Hillary Clinton was confirmed by the U.S. Senate as the next secretary of state Wednesday, after questions about her husband's foundation sidetracked her nomination for a day. 

A number of senators said before the vote that Clinton, who traveled and met with foreign dignitaries around the world during her time as first lady, is uniquely qualified for the job. 

They said foreign policy challenges such as the Iraq and Afghanistan wars and the conflict in the Gaza Strip make her installation imperative for President Obama's administration. 

"As a country and as a world, we need Hillary Clinton as secretary of state," Clinton's New York colleague, Democratic Sen. Chuck Schumer, said on the floor before the vote. 

The Senate voted 94-2, with Sen. David Vitter, R-La., and Sen. Jim DeMint, R-S.C., voting against. Clinton was sworn in at 5:29 p.m. ET, and immediately afterward resigned from the Senate. 

Sen. Lindsey Graham, R-S.C. said the country needs an advocate on the world stage, and, "There's no better advocate than Hillary Clinton." 

Obama press secretary Robert Gibbs said Clinton, as the new secretary of state, would attend the White House meeting on Iraq Wednesday afternoon.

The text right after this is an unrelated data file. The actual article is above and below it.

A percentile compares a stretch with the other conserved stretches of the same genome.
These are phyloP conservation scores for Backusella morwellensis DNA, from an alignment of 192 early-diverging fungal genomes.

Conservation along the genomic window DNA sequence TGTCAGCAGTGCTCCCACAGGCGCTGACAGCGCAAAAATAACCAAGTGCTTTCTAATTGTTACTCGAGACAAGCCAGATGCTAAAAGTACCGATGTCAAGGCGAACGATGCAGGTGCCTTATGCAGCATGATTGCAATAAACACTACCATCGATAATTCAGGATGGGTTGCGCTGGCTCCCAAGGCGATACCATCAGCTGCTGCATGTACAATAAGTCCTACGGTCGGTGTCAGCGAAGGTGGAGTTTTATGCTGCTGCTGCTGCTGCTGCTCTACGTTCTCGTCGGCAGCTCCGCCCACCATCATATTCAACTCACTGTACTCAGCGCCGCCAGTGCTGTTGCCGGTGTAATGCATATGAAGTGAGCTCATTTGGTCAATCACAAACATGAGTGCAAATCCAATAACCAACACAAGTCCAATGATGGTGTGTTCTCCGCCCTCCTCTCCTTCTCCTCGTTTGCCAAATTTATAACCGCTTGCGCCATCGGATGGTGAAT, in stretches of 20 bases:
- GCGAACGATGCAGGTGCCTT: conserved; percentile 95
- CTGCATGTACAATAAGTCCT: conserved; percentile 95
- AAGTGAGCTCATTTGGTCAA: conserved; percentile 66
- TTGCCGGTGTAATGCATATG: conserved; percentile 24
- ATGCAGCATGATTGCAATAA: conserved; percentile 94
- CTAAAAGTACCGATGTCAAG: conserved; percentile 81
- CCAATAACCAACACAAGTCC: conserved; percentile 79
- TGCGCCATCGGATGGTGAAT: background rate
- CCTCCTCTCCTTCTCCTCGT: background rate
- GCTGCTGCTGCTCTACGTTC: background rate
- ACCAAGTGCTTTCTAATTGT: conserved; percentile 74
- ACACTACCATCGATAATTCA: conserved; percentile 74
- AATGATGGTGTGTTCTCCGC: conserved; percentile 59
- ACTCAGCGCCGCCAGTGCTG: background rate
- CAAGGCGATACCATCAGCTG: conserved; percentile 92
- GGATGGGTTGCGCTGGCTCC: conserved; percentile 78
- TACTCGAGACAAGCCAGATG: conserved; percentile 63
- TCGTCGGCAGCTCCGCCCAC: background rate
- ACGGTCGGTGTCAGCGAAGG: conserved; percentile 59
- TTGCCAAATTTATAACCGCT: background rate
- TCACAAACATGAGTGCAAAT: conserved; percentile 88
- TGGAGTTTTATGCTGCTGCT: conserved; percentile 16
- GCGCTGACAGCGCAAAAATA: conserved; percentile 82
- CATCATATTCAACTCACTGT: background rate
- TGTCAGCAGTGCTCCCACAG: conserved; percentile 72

Sen. John Kerry, chairman of the Foreign Relations Committee which held Clinton's hearing, showed some disappointment that the Senate did not act on her nomination on Tuesday, the day Obama was sworn into office. Six other Cabinet appointees were confirmed on Inauguration Day. 

"We were prepared to vote yesterday," Kerry said. "It's a day overdue." 

Clinton's confirmation was delayed until Wednesday over the objections from one senator, Texas Republican John Cornyn. He had concerns about foreign donations made to former President Bill Clinton's foundation. 

But Sen. John McCain, R-Ariz., said on the floor that he had talked to Cornyn and that Cornyn had no objections to a vote Wednesday. Cornyn spoke with Clinton Tuesday at the Capitol and said the former first lady agreed to more regular disclosure of her husband's foundation donations, provided the requirement does not only apply to the Clintons. 

Before the vote, however, DeMint voiced further concern about foreign donations to Bill Clinton's foundation. DeMint said he wished Clinton well in her new post and defended her qualifications, but said he would vote against her confirmation. 

He said he was also concerned about Clinton's pro-abortion beliefs and warned against using foreign assistance dollars to fund abortion.